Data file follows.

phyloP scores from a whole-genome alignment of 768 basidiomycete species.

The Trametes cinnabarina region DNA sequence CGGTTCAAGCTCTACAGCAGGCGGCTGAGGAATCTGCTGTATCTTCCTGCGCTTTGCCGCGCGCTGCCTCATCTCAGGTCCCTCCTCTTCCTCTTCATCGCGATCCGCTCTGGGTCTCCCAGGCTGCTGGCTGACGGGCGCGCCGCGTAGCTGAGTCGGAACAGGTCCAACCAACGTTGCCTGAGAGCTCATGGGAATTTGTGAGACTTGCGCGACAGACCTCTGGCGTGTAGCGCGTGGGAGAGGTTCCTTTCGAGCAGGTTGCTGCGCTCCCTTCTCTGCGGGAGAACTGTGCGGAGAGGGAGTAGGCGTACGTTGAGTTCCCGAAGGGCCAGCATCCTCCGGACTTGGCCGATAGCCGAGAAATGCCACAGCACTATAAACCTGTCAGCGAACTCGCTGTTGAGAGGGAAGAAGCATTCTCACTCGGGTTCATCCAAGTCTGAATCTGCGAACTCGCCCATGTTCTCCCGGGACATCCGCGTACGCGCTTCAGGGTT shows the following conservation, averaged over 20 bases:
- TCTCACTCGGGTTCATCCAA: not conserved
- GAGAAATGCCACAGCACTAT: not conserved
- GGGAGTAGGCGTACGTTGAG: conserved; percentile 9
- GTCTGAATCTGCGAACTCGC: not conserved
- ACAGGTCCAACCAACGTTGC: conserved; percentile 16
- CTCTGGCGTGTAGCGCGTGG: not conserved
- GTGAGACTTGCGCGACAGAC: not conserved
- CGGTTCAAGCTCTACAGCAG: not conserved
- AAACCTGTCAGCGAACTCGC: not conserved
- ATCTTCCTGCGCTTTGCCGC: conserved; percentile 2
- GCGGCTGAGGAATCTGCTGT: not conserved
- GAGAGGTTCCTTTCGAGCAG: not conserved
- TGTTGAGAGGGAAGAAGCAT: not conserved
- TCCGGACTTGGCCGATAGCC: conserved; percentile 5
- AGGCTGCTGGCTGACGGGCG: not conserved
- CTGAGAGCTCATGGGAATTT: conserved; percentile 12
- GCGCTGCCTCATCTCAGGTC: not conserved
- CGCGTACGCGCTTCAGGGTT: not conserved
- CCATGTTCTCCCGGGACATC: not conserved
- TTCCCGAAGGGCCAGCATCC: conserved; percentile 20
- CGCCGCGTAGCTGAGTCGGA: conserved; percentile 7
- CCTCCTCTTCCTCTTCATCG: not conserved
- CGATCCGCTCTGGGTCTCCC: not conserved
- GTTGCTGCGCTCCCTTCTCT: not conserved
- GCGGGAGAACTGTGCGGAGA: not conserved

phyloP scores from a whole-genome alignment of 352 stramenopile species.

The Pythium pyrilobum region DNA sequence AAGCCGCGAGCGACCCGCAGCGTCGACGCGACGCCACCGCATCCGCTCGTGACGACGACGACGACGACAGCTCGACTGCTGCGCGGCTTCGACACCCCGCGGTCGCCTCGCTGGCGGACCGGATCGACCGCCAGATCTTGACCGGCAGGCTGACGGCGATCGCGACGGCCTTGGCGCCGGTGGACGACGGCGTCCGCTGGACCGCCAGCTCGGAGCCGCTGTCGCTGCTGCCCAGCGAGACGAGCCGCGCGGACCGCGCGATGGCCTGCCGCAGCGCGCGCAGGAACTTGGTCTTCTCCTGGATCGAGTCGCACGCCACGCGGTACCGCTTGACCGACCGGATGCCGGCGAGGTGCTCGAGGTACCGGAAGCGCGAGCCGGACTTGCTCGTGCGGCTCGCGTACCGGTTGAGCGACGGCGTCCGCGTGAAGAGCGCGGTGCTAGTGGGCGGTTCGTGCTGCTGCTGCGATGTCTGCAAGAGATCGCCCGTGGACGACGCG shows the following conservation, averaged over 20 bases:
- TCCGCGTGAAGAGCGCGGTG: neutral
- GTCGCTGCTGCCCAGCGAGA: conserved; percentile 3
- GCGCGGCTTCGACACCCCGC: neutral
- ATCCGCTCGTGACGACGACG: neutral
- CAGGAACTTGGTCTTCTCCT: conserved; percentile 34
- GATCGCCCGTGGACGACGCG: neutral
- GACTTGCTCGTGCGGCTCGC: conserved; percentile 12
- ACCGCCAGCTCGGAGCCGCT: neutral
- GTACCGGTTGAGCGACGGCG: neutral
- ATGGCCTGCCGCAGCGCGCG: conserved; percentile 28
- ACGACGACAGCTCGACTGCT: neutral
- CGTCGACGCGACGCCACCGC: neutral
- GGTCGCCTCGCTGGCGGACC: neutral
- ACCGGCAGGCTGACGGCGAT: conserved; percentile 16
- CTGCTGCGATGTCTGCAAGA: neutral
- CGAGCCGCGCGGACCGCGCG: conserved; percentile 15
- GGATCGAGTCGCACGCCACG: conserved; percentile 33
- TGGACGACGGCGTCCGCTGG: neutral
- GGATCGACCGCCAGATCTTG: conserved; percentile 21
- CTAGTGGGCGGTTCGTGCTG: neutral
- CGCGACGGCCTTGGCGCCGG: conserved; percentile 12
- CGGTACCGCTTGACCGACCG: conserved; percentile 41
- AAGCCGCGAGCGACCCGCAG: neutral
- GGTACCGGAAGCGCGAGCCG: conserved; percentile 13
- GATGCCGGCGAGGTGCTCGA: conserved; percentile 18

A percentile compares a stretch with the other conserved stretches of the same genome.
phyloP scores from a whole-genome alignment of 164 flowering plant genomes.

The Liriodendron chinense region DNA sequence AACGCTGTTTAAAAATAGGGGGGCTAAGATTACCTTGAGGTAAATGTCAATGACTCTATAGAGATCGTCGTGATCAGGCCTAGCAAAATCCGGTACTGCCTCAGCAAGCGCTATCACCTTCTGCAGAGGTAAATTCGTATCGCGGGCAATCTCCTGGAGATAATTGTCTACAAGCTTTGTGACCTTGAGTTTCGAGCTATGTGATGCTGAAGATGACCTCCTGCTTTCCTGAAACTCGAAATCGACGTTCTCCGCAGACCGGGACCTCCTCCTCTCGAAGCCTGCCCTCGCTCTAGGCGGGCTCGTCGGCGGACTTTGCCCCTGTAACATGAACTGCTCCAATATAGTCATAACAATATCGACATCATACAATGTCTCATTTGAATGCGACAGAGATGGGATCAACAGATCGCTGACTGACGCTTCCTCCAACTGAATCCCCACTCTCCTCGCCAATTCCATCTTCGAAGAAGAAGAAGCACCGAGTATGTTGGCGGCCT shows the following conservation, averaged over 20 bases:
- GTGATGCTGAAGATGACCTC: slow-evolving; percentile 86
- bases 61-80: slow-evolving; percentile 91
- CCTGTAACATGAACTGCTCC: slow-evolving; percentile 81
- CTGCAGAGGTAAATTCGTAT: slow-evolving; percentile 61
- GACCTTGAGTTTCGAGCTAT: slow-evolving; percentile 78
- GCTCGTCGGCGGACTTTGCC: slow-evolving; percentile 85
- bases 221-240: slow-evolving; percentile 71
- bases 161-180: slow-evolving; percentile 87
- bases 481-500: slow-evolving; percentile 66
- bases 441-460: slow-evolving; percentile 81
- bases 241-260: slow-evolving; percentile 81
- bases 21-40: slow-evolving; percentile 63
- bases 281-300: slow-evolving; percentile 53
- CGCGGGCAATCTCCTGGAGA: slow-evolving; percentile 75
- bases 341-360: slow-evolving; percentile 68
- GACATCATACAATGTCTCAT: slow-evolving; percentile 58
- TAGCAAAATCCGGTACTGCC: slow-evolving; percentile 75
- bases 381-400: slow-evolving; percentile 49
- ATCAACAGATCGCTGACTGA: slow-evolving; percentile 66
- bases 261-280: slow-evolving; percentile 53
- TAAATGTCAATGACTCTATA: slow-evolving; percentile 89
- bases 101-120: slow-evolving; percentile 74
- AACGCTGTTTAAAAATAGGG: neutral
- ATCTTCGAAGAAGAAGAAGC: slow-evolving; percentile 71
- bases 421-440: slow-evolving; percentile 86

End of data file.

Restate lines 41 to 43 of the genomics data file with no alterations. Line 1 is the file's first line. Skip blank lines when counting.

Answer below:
- CGTCGACGCGACGCCACCGC: neutral
- GGTCGCCTCGCTGGCGGACC: neutral
- ACCGGCAGGCTGACGGCGAT: conserved; percentile 16